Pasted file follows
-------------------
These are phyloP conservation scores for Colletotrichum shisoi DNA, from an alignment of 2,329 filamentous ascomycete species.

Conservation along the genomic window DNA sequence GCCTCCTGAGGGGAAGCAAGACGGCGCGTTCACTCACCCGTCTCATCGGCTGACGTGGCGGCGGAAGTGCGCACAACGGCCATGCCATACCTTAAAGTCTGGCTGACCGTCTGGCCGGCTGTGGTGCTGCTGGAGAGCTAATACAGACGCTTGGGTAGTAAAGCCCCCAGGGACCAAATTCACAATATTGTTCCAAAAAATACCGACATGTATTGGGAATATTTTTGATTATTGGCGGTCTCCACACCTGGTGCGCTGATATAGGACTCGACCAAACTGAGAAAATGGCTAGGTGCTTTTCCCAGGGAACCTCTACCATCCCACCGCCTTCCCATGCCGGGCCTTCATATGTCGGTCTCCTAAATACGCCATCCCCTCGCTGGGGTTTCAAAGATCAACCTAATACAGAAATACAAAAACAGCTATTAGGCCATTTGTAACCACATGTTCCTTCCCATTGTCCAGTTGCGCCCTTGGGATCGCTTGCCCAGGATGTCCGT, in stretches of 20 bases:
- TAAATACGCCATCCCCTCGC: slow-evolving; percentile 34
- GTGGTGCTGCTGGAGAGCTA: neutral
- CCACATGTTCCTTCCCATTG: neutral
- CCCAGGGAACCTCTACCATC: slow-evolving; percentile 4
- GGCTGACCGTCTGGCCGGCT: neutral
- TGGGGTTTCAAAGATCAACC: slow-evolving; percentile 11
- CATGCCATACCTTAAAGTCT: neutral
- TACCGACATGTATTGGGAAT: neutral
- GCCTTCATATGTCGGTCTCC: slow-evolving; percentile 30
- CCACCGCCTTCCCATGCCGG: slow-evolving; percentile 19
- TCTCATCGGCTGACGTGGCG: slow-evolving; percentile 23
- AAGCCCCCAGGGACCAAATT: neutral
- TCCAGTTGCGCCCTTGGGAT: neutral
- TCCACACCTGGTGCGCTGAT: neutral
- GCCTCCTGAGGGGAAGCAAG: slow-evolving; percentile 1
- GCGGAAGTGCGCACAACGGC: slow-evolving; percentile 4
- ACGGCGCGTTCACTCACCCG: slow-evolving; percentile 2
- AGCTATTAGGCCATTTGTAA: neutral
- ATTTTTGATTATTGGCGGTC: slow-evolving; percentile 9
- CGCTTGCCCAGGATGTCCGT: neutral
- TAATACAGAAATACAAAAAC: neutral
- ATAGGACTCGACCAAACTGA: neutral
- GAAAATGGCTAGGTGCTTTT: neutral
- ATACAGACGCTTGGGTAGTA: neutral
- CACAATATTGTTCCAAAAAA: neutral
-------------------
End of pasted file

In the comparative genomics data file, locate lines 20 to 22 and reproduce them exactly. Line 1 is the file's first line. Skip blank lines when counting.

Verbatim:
- AGCTATTAGGCCATTTGTAA: neutral
- ATTTTTGATTATTGGCGGTC: slow-evolving; percentile 9
- CGCTTGCCCAGGATGTCCGT: neutral